without Internet Explorer,
in 1280 x 960 resolution
Another day, another long lost relic of the past exhumed and cherished. This time, its Sorcery’s only full-length debut that’s receiving the attention. Sorcery back in the day played very effective, if simplistic, death/thrash. Quality musicianship of course was not the concern here, and creating the most morbid music possible was really all that mattered. Throughout the ten track terror ride, the band thrashes the listener with darkened, meaty riffs coupled with ghastly screeches from beyond. Add truly sinister samples and interludes, and the listener is simply captivated by the creativity displayed here. This is about as old-school as you can get when it comes to classic death metal. Unfortunately, Sorcery never did opted for a second full-length and like many bands before them, faded into obscurity.
Anyway, the production on this album is quite thin, but tremendously effective in painting a creepy atmosphere. I would’ve liked the drums to sound a little less flat, but everything seems to be good here. Really though, the album captures the typical Sunlight Studio production at the height of its popularity. Fans can immediately detect similiarities between other greats like Entombed, Carnage or Cemetary. The album begins with a very cool intro filled with bells, thunder and other various orchestral pieces. It immediately establishes the tone of the album; dark, foreboding and mysterious. This probably my favorite ambient piece in all of death metal, since it perfectly encapsulates what classic horror is all about. From the get-go, the listener forewarned if the impending dangers ahead, almost like entering a haunted mansion in one of the Scooby-Doo episodes. The next minute, the listener is assaulted with classic, Swedish death metal riffs. Thrash seems to be a predominate influence here, as they are easily detectable on such cuts as Immortality Given or Lucifer’s Legions. Other times it’s just tremolo-picking interspersed with doom-laden portions. The good thing though, is that the band is very adept at pacing the songs. Compositionally, the album is a fine template of varied songwriting. The thrashing, speedy sections is equally balanced by the more mid-paced and doom-laden ones. There’s also a keen sense of timing, so the listener is never bored for to long.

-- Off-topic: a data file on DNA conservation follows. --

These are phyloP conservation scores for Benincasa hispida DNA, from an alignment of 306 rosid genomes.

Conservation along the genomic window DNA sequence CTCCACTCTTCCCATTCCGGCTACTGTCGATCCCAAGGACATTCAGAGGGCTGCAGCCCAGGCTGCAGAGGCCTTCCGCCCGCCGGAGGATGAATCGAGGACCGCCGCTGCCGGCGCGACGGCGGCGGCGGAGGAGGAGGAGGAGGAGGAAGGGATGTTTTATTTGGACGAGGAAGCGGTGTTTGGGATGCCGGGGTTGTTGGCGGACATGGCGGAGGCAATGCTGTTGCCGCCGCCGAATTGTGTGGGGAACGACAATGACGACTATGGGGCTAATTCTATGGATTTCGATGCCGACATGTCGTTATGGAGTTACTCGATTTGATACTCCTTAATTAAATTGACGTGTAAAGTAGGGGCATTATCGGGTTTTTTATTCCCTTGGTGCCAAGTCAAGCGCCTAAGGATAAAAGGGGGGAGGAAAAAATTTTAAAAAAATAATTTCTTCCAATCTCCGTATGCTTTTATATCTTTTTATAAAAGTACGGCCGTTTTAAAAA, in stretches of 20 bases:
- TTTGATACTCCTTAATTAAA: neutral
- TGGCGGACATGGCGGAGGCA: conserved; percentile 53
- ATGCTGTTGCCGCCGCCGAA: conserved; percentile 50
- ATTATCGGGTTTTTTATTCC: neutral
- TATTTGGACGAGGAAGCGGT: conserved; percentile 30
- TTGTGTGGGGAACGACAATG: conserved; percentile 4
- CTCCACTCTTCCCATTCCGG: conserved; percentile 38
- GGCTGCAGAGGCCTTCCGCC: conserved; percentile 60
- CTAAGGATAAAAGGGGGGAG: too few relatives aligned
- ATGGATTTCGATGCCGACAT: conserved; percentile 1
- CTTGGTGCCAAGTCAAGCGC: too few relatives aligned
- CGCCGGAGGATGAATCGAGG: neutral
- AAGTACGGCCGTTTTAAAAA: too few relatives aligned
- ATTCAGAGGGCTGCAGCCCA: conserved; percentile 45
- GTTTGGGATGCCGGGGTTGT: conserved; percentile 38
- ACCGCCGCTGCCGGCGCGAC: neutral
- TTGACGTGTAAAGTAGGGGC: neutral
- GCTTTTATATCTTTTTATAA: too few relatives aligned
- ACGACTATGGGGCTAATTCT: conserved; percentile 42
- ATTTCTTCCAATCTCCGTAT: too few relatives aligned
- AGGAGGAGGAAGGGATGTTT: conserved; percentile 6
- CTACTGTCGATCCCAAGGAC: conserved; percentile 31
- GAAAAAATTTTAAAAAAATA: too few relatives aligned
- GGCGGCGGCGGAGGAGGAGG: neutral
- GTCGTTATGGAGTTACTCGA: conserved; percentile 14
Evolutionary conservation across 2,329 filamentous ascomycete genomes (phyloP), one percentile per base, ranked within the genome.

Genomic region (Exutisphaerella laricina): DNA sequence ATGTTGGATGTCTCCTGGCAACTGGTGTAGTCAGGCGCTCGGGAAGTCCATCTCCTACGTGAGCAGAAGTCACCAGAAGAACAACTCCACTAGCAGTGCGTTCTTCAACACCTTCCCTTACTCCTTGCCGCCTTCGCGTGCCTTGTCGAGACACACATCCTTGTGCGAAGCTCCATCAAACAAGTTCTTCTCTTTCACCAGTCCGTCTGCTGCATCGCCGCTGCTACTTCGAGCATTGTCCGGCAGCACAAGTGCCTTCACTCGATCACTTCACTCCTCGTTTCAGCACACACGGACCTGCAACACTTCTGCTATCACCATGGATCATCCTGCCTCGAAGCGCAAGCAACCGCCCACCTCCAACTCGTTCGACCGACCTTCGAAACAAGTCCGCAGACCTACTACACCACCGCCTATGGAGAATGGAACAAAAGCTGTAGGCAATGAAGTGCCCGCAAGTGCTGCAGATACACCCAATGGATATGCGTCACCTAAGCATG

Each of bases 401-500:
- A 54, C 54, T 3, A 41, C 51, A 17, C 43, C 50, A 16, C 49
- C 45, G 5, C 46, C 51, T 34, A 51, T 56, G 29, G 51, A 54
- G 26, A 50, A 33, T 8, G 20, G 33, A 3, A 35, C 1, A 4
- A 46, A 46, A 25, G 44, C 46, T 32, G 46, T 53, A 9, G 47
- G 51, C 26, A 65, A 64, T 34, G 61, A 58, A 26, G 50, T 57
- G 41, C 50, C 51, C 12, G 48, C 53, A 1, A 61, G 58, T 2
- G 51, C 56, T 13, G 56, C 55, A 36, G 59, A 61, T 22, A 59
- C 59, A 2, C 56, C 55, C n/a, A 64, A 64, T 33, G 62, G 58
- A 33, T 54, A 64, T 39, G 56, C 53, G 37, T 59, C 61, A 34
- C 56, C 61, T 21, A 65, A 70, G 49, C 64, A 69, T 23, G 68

Furthermore, for death metal, these songs are stupendously catchy. Take the fun chorus line of Immortality Given, and you’ll probably find yourself singing, or should I say growling, to it in no time. The middle riff of Descend to the Ashes is also highly memorable and addictive. The band’s pretension never really got a hold of them and they just let the songs flow and ebb with ease. Front-man Ola Malmstrom is a solid growler, giving the album the urgency it deserves. Some of his screams are very fitting in faster sections and his deeper growls compliments the slower ones nicely. The drummer seems well-timed and the rest of the band just churn out quality riffs after quality riffs. Overall, a very spirited band indeed. So basically, anyone who remotely enjoys old-school death metal has to get this. The song titles, cover art itself screams old-school death metal. It’s been re-issued several times but the version with the “Rivers of the Dead” EP is really the best one to get.